I am just back from touring Israel with a nice group, mostly from my Warrenton shul, and am stimulated enough to post this despite my recent announcement that I am taking time off from blogging this summer.
Israel never ceases to provide stimulation and inspiration, and frustration, and worry. Each of our days had each of those. In 70 short years, Israel has built a thriving and exciting nation despite enormous challenges. Most of my group were first timers to Israel, which meant they couldn’t appreciate how far it has come over the decades. My first visit was in 1964, when you brought your own toilet paper and the drive up to Jerusalem went at a snail’s pace. Now there are first world amenities, great highways that seem to sprout up every few days, commuter trains, skyscrapers. But then you look south to Gaza or north to the Golan or east to Iran, and wonder if there could possibly be a more dangerous neighborhood in the world.
Israelis have a far greater tolerance for chaos and danger than we do. I think if we were there we would stay in the house all the time. Tel Aviv is hopping even at midnight, hours after Bethesda has reached its usual sleep state. Tourism is thriving, bli ayin hara. There is not a hotel room to be had. The airport is packed, even at 4AM when our return flight took off. On the other hand, the Prime Minister is the subject of four criminal investigations, his wife is already indicted, but there are not so many great alternatives. Like here, some worry that democracy is being taken apart. What is going on in Syria, and Lebanon, and Gaza, can keep you up at night, and BDS seems never to take a break. Yet every day we experienced the kind of exhilarating moments that only our ancient homeland can provide. So you can see, there is never a dull moment for Israelis, and for people like me.
I have two mantra’s that help me put the many serious challenges in perspective. One, from one of our peace negotiators: “Israel will survive but its neighbors will never let it enjoy that survival very much.” Two, from a speaker during my last shul trip: “I see Israel as like an ark, necessarily a well-armed ark, floating above the waters of war and chaos in the region; some day the waters will recede and the ark will be able to safely land and Israel will enjoy a new day.” These are not the most optimistic forecasts, but they may be realistic. I pray that part b of the first will prove false, and that the ark will find nice dry land in the not too distant future.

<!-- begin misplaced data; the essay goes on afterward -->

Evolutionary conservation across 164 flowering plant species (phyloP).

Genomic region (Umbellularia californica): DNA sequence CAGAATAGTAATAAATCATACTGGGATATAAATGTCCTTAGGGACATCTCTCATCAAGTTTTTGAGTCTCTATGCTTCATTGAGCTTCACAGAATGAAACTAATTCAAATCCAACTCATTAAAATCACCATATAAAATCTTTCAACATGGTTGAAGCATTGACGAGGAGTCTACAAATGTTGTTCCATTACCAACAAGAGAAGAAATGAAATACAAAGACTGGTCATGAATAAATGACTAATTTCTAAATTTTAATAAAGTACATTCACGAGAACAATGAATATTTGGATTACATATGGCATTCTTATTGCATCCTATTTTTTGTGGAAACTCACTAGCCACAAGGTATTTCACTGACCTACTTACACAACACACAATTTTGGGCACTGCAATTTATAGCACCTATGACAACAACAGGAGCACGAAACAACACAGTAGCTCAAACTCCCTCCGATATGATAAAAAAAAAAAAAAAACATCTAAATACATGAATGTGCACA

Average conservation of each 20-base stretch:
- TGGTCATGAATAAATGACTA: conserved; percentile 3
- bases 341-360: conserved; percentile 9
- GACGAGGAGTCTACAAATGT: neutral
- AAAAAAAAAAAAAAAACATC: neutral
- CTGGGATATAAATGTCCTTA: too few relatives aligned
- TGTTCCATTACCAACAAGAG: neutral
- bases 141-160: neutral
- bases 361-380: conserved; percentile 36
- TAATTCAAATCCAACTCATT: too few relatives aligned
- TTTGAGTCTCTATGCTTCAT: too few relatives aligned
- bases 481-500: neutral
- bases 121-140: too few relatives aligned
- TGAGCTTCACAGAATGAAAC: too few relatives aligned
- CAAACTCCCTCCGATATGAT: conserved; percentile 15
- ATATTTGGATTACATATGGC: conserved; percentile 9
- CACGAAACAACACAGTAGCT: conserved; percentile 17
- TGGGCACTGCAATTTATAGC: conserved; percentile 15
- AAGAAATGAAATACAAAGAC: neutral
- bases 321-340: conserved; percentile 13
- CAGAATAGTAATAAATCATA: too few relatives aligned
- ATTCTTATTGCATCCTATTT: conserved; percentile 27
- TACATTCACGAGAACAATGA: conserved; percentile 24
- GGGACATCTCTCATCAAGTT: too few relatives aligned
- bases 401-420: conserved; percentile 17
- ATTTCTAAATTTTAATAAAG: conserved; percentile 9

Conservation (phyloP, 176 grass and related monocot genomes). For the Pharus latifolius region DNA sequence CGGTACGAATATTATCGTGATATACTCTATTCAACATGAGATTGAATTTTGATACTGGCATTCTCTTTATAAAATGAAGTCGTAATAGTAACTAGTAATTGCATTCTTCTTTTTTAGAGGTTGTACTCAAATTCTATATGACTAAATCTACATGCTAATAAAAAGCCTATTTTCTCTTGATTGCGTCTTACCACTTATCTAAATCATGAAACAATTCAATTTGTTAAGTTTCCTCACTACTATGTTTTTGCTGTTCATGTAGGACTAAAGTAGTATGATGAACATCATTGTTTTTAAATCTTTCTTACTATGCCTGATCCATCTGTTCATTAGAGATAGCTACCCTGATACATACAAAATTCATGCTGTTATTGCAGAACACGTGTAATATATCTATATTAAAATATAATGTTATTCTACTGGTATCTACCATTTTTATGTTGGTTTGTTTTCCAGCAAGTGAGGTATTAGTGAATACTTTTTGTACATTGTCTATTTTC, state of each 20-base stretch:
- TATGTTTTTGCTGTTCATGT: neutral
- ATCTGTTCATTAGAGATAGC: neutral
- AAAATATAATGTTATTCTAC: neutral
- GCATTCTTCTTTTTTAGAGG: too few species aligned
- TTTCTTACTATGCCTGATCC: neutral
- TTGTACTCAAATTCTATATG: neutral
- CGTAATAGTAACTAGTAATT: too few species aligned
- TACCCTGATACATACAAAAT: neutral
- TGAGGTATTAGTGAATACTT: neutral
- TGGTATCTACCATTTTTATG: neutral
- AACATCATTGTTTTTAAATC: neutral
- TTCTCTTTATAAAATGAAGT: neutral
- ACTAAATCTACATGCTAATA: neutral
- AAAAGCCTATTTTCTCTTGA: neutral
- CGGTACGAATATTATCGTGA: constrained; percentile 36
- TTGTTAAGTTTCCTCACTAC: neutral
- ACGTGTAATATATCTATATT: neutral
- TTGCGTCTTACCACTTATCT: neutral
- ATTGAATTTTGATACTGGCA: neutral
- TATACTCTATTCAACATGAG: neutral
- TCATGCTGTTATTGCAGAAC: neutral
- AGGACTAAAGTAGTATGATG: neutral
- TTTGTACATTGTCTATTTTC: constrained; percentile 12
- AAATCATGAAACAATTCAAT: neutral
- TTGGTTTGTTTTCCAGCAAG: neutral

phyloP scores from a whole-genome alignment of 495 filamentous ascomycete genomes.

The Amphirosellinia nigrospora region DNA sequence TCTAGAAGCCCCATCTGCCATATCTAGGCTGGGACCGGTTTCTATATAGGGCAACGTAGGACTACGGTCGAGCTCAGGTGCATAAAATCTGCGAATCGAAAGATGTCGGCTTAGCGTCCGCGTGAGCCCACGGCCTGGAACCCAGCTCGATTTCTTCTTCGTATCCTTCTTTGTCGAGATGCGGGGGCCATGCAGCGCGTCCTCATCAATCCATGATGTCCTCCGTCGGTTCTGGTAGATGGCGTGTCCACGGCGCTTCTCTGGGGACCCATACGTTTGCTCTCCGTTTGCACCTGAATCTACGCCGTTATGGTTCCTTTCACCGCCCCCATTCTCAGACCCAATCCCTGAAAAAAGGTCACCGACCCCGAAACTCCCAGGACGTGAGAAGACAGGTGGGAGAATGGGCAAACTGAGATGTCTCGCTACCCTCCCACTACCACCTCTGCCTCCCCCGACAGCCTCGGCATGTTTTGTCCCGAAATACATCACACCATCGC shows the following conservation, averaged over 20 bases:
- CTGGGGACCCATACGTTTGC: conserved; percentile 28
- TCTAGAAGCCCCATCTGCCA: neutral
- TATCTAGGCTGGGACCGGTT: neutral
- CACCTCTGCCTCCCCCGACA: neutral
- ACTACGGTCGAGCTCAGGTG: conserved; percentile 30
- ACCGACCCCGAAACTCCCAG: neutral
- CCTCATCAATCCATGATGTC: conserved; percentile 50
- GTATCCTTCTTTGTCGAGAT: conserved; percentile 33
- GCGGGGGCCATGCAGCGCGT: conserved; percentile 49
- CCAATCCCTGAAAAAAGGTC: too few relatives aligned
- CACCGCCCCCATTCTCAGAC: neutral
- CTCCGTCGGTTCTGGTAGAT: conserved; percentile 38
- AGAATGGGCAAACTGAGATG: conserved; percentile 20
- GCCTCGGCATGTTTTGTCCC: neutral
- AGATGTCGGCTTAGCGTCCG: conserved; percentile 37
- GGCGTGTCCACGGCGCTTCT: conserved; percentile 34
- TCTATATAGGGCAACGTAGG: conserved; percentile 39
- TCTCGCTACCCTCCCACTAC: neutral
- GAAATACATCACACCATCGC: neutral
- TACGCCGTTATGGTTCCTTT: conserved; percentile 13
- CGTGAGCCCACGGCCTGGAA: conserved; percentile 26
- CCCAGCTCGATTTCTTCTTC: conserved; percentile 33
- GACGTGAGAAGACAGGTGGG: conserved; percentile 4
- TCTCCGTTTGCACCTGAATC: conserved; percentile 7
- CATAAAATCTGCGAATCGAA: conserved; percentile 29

I am expecting to be back in Israel two more times in the next eight months, for some learning but first some biking. Israel is a serious part of my Jewish identity. Its successes and failures and challenges resonate with me deeply, maybe too deeply. That’s been true since my first visit, that summer on a kibbutz in 1964. I never forget how lucky it is to have been born at this time. As my old boss Richard Joel said to a group of young Jews, our great grandparents and those before them came from different places, had different ways of making a living, and probably wouldn’t have agreed on much, except that they each hoped to one day touch the stones of the Kotel – and they knew they never would. We who can should do so as often as possible, and in between the touches, do all we can to support Israel in its struggle to be a nation like other nations but with a heart.
Best, Bill Rudolph